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Butajira, also locally known as Ara Shatan, is the only maar in a 20 km line of recent cinder cones and lava flows on the western margin of the Ethiopian Rift Valley, about 140 km south of Addis Ababa. The volcanics erupted along a line parallel to the general direction of the rift margin and its associated grabens and faults. Di Paola (1972) recognised Ara Shatan as a phreatic explosion crater (maar) and commented on the boulders scattered around the rim.
Traditionally, the origin of Ara Shatan (whose Guraghinya meaning is 'Devil's Lake') is ascribed to a wizard who long ago fought the local people. When the wizard was defeated he plunged his spear into the ground and angrily cried, "Let this be the devil's home" whereupon the ground collapsed forming the crater. Local informants maintain that a stone thrown into the lake would be hurled back by the devil.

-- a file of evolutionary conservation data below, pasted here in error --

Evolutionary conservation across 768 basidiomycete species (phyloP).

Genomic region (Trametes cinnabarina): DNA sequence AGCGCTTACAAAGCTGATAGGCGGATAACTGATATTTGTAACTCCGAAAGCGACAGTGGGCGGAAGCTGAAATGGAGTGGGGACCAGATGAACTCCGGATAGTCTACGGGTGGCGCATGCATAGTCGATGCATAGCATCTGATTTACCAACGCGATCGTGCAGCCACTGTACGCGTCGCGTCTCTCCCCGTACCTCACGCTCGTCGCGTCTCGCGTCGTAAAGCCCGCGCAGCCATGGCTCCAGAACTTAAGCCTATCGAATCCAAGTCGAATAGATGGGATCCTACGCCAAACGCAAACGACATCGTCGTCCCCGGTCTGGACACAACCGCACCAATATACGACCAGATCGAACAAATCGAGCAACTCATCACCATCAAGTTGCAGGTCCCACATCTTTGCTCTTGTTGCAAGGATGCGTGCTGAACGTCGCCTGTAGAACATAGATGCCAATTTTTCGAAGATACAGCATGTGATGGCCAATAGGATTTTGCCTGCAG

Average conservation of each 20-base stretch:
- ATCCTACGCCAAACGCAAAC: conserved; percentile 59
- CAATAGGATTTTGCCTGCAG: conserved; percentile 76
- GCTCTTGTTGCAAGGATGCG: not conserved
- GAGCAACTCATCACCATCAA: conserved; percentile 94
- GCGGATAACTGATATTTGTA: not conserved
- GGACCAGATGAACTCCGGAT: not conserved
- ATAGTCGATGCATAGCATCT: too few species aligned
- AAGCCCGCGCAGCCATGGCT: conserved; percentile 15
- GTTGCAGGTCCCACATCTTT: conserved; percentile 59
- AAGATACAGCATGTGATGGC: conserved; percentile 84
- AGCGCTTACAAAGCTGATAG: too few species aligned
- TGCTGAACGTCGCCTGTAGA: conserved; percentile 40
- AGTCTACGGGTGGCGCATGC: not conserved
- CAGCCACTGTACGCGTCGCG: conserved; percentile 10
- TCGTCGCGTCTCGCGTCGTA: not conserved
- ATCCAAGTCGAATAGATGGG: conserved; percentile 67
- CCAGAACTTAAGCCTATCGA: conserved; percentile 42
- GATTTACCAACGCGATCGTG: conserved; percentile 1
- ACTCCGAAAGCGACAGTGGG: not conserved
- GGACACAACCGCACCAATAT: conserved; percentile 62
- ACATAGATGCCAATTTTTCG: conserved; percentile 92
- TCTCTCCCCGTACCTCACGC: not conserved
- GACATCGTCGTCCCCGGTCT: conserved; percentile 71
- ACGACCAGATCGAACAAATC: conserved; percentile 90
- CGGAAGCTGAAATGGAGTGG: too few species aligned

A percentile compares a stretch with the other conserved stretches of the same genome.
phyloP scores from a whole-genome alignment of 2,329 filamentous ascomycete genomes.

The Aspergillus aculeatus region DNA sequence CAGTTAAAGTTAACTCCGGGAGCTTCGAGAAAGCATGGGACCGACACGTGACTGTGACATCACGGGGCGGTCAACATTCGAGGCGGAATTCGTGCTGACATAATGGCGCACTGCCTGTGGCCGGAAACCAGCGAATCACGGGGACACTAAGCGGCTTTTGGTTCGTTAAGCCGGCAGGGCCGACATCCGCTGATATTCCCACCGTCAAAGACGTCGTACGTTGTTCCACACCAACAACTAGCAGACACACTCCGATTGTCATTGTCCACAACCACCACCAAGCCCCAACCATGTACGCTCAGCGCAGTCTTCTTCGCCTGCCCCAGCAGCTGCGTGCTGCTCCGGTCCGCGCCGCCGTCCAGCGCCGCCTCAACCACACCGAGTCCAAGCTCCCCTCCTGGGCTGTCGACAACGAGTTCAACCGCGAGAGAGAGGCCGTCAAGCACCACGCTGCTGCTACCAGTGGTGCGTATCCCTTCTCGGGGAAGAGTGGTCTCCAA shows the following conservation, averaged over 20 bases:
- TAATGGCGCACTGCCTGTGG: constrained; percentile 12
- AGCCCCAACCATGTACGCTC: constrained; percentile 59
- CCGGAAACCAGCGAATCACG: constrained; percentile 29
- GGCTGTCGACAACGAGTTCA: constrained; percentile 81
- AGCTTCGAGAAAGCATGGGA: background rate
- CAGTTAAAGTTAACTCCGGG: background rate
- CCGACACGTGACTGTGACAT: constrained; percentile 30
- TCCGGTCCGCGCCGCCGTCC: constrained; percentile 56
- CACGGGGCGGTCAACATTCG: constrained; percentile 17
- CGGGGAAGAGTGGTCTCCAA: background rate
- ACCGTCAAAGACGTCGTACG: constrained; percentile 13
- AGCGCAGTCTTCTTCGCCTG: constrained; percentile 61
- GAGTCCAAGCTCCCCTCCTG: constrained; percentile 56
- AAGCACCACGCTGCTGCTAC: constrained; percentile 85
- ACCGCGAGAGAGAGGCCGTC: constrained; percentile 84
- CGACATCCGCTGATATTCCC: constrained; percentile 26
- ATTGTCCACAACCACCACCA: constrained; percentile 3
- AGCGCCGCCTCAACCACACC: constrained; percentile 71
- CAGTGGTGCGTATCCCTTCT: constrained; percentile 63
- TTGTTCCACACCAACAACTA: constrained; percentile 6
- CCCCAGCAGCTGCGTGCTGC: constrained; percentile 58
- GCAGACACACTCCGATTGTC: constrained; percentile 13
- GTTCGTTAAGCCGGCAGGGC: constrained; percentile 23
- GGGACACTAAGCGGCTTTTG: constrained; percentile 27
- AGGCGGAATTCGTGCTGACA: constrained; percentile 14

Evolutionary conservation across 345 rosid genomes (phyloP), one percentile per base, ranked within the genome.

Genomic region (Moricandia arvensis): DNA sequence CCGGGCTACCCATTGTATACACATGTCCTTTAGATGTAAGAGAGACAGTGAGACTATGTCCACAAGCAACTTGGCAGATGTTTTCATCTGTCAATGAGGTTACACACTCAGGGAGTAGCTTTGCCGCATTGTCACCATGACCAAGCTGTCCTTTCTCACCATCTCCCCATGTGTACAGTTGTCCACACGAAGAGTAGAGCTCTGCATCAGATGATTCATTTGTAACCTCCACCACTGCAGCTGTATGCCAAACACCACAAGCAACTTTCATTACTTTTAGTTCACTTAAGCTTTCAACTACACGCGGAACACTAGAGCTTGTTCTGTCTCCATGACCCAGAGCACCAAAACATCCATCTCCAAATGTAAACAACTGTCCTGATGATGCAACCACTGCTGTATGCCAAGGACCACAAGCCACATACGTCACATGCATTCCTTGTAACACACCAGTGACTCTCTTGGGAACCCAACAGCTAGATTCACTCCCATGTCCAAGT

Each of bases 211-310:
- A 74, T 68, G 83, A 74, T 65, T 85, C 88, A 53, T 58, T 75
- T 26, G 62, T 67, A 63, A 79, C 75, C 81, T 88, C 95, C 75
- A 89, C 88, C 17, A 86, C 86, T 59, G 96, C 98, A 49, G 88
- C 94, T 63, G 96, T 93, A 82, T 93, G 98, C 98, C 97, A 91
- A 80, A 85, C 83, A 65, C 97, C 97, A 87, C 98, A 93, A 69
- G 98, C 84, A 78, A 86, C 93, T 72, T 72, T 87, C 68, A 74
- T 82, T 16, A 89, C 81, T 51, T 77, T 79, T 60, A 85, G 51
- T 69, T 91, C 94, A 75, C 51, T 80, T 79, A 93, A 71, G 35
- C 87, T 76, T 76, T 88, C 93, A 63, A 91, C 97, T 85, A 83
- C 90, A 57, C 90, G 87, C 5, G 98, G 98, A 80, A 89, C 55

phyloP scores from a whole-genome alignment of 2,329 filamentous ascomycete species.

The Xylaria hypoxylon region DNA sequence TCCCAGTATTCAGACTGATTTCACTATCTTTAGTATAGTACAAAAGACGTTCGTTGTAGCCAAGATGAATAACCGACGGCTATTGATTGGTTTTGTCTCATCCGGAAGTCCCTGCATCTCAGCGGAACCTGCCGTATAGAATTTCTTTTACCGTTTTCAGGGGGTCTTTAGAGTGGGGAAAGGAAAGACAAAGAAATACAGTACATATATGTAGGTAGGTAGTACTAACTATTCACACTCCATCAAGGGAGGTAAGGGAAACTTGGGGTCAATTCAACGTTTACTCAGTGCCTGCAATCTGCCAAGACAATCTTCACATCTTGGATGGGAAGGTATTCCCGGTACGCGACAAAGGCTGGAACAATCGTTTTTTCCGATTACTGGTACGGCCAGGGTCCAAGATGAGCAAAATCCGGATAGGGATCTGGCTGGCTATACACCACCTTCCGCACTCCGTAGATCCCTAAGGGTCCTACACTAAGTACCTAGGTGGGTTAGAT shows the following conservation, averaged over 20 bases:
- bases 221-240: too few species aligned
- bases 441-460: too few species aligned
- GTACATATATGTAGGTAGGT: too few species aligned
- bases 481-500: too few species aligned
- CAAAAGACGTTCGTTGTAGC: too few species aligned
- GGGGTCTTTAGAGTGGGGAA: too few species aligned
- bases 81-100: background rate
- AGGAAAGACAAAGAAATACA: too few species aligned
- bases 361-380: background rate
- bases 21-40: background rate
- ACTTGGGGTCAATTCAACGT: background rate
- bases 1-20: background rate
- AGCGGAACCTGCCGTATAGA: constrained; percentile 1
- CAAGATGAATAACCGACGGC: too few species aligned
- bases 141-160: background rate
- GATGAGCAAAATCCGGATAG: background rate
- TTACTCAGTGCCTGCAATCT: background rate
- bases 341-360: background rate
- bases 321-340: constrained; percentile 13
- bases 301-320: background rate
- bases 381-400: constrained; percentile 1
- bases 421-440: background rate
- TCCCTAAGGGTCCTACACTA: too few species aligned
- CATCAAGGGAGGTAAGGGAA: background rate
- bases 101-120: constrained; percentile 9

Ara Shatan is a slightly elliptical crater with an average diameter of 880 m and a lake lying about 125 m below the rim. The lake is speculated to be at least 50 m deep. Ara Shatan's tuff rim stands 30 m above the surrounding plain. Shala and Awasa are two other volcanoes that are located to the southeast of Ara Shatan.
Sources of Information: Wood, C.A.; F.M. Dakin; 1975, Ara Shatan Maar: dynamics of an explosion, Bulletin of the Geophysical Observatory (Addis Ababa, Ethiopia) Vol. 15, pp.99-106.